I can’t count how many times I had to crumple up a paper or throw away illustration board or waste a canvas because I messed something up so badly it could not be fixed or covered up. With writing, if I have crap in front of me, I can fix it. In writing, turds can actually be polished with enough drafts. There’s almost never a need to entirely go back to the drawing board because you can raise the corpse of your present story. Amputate its limbs, cut off its head, and rebuild from a tiny sampling of guts – it’s not always easy, but nothing ever worth doing really is.
I Love This
This is something I already knew, but it drove it home. I love this. You can’t be a writer without loving the act of writing. You wouldn’t spend several hours over the course of a week doing it if you didn’t (time in schooling being discounted, mostly). There’s so much other stuff you could be doing – but you find yourself writing, putting one word down after another and you feel something inside you stretching and moving and being born. Sometimes it’s like pulling teeth, other times it’s like taking a piss after drinking half a six-pack. But, in both cases, I’m never quite as happy as when I’m in front of a keyboard for the explicit purpose of writing things that I hope people will enjoy.
I want to make this my living some day.
And it’s taught me that I need to set goals. I work better with deadlines. I work better with accountability. I work better with friends and family reading my work as I go forward. So I’m going to take what I’ve done this year and run with it. I think I have enough work in here for at least two anthologies and I’m setting out my goals here.
In the first three months of 2016, my goal is to select twelve of the stories seen on my Writing Challenge page. I wish to pull them down from the site (sorry – this is a part of the process that has to happen) and get to tweaking. To making them the best stories I can possibly write.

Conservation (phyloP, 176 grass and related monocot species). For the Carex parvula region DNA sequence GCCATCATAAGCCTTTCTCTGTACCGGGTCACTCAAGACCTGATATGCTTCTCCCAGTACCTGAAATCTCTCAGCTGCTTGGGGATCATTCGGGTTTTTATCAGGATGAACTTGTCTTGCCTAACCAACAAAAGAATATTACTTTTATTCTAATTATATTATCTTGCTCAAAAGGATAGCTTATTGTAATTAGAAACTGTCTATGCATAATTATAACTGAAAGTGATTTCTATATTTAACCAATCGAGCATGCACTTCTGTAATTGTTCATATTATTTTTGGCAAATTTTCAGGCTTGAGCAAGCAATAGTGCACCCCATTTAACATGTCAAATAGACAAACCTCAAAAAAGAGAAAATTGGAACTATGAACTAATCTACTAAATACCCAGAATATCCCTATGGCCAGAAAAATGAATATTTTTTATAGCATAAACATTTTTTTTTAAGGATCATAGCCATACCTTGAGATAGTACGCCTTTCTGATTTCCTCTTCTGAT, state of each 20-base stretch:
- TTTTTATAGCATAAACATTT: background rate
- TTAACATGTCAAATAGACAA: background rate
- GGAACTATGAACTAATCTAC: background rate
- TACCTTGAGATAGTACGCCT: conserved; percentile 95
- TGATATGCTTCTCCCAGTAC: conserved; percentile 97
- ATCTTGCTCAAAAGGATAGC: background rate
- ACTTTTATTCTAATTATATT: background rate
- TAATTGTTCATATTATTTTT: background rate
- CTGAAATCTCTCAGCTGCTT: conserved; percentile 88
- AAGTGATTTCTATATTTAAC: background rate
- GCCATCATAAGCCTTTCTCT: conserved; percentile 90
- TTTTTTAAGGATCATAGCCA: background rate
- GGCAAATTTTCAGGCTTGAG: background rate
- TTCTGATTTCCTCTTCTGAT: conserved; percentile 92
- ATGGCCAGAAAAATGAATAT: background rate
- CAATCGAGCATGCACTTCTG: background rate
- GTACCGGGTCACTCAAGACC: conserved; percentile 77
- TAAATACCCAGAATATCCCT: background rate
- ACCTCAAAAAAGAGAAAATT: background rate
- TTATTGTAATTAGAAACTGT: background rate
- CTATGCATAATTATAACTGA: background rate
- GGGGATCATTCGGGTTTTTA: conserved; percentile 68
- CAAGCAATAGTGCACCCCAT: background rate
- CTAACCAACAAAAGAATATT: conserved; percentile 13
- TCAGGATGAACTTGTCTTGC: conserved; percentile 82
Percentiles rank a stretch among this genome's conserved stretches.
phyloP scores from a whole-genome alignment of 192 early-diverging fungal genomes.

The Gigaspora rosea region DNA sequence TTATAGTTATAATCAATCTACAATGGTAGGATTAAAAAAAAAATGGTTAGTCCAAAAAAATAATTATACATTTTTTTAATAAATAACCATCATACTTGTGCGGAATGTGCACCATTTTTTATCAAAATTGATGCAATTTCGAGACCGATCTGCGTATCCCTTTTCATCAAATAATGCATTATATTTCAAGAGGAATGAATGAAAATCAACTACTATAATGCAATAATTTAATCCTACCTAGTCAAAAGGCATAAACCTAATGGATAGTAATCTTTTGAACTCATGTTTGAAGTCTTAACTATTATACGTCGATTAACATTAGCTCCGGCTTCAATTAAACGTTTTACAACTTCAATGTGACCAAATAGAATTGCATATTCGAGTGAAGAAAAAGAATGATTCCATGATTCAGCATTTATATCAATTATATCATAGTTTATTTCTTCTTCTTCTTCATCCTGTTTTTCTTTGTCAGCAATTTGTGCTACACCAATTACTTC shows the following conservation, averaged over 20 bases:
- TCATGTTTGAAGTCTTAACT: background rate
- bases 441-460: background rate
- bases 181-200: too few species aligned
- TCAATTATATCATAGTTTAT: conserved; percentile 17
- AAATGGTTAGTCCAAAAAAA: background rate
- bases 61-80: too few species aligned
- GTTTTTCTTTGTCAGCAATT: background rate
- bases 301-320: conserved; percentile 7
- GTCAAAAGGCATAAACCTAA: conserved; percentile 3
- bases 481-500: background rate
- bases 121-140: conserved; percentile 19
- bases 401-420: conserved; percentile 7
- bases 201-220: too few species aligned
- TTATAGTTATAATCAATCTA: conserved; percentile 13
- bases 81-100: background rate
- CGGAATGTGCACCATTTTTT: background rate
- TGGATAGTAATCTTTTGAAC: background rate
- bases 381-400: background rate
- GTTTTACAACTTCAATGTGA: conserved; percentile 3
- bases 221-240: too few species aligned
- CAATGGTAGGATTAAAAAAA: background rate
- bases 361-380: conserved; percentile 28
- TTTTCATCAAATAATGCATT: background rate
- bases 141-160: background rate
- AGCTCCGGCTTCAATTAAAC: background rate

In the fourth through sixth month, I intend to format them, then shop them around. I want to be able to have an anthology of my favorites – most likely from the horror category.
After that, I guess right now the goal is to keep writing. To keep the momentum moving. I may not be placing the stories here, but I want to do an article a week to go over progress or any daft notions that come through my head about the craft of writing or my process. I want to be out there with people from the Delaware Writer’s Group, to Reconnect with the Liar’s Club Coffee House. This should be the year of trying to become a professional at this.
An Invitation To Come With Me
Come with me through the process – because writing shouldn’t be a solitary process. As I’ve also discovered, it’s good to be with others doing the same as I have come to most Monday nights over at a friend’s place.
Thanks and Acknowledgements
There are so many people I really need to thank for the past year’s support and encouragement.
Mom and Dad – Dad, you always get around to the stories and you always have some kind of feedback, good or ill. Mom, you don’t always read the stories (sometimes, this is a good thing) but you always are on me to keep doing this because I love it.
My Girlfriend – You’re always willing to read my stuff right after I write it (unless you’re already asleep) and always ready to tell me without any reservation what works for you and what doesn’t.
Steve Myers (Premiere Alpha Reader) – For extended review sessions and telling me what I need to hear sometimes. Your input is always appreciated!
The Extended List of Alpha Readers – God there’s a lot of you. I’ve received a lot of feedback from the following folks: Dan Bogart, Jacob Jones-Goldstien, Nick Leamy, and Dan Lynn to name a few.
The Monday Night Crew – Patrick Conlon, Marcella Harte-Conlon, Jacob Jones-Goldstein, Nick Leamy and Steve Myers (Double dipping here to be sure – but they’ve earned it).